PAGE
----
Hey, so I couldn’t think of a post on the weekend and was waiting for divine inspiration to descend upon my mind, or at least my keyboard. Clearly it didn’t happen. Oh well, there’s always next week.
Anyway, I have a dirty little secret. A sordid confession. I like to read the news. Actually, that’s not true: I don’t really like it. Not at all. It’s depressing and horrible and makes me feelÂ sad,Â angry and helpless.
Today, I had to get up from my desk and walk away, after reading about two guys in Britain who used fanatical religious beliefs to fuel a terrible, horrible and shocking act of terrorism, in the name of God and revenge (I’m not providing a link to the story. I am not giving this backwards idea of a vengeful God who needs people to do shitty things to each other more airtime). I was shaking, from fear or from anger or disbelief, or all three, I don’t know.
How can this be our world? How can this be what people do to each other? Why? I mean, WHY? I’m so bloody tired of reading this garbage. It’s bullshit. It’s bad news. It’s bad for me. And it’s bad for you, too. Feeling anxious, stressed and angry is all kind of bad for your body.
So, you know what? I’m giving it up. No more reading the news. I have to scan medical news, for work, but no more clicking on the links up top. You know, those stories that get so much airtime, not just online, but on my heart and my mind, as they replay and wreak havoc on my perspective.
If it’s not about a miracle; if it doesn’t make my heart sing,Â then I’m not clicking on it. I’m done. I’m done with bad news.
I said to a childhood friend the other day, who is turning 50, that it’s an achievement to reach that age with body and mind intact in this insane world. He heartily agreed.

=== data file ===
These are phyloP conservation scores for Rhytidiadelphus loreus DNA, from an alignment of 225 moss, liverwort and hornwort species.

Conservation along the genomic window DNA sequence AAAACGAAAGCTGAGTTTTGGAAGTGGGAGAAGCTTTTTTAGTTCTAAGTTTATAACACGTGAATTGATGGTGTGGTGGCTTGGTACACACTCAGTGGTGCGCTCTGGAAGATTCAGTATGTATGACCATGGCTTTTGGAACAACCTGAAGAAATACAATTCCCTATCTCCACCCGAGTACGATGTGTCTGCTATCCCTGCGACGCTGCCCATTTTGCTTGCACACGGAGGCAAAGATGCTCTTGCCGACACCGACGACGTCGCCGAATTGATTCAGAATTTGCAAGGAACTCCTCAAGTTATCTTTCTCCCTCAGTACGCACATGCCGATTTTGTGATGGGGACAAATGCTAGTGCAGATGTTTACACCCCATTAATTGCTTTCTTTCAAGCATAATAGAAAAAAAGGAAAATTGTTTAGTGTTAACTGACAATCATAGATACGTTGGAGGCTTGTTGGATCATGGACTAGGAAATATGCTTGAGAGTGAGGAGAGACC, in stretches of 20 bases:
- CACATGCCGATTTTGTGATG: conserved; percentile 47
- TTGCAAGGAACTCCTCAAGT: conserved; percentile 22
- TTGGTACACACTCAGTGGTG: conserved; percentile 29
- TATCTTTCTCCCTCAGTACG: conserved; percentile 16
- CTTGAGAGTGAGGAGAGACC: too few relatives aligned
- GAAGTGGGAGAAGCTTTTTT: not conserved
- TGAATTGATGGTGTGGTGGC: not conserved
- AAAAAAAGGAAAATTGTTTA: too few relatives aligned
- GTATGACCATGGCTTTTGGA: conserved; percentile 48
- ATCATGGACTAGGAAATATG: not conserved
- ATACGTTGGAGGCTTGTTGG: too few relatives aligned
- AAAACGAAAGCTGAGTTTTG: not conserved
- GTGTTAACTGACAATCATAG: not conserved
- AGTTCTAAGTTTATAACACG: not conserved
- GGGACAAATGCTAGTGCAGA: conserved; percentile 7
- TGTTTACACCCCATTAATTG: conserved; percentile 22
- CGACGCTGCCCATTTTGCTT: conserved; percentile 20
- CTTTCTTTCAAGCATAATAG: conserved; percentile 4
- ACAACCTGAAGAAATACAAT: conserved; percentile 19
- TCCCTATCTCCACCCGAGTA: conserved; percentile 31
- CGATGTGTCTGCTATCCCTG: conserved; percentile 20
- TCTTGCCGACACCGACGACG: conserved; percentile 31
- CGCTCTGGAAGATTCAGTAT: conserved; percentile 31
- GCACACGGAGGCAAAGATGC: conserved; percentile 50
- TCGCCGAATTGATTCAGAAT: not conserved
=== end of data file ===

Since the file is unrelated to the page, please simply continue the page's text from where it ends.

I have long believed in the message of your graphic, that this is a world of greater extremes that we can imagine. It helps me to remember the extremes of the good when I am faced with the bad. Shortly after the Boston Marathon terrorist attack the words of Mr. Fred Rogers began circulating. In the quote he recounted the wise words of his mother who said that when bad things happen he should look for the helpers. In today’s horrible incident, note the brave women who interceded, who put themselves between the murdered man and the attackers, who talked to these crazed, armed, bloodied men and likely prevented further attacks in the time it took the police to arrive. I feel humbled by their heroism. As Mr. Rogers and others concluded, there are many more of the good than the bad, and that is our hope.
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Thanks, Don â€” I LOVE that Mr. Rogers quote. It’s such a great reminder. And it’s true: It’s the courage of the humble who become unassuming heroes where we see the light and love that prevails in the heart of humanity. Like the comment from Patton Oswalt on the Boston tragedy, which was everything I forgot in the heat of my angry and scared reaction.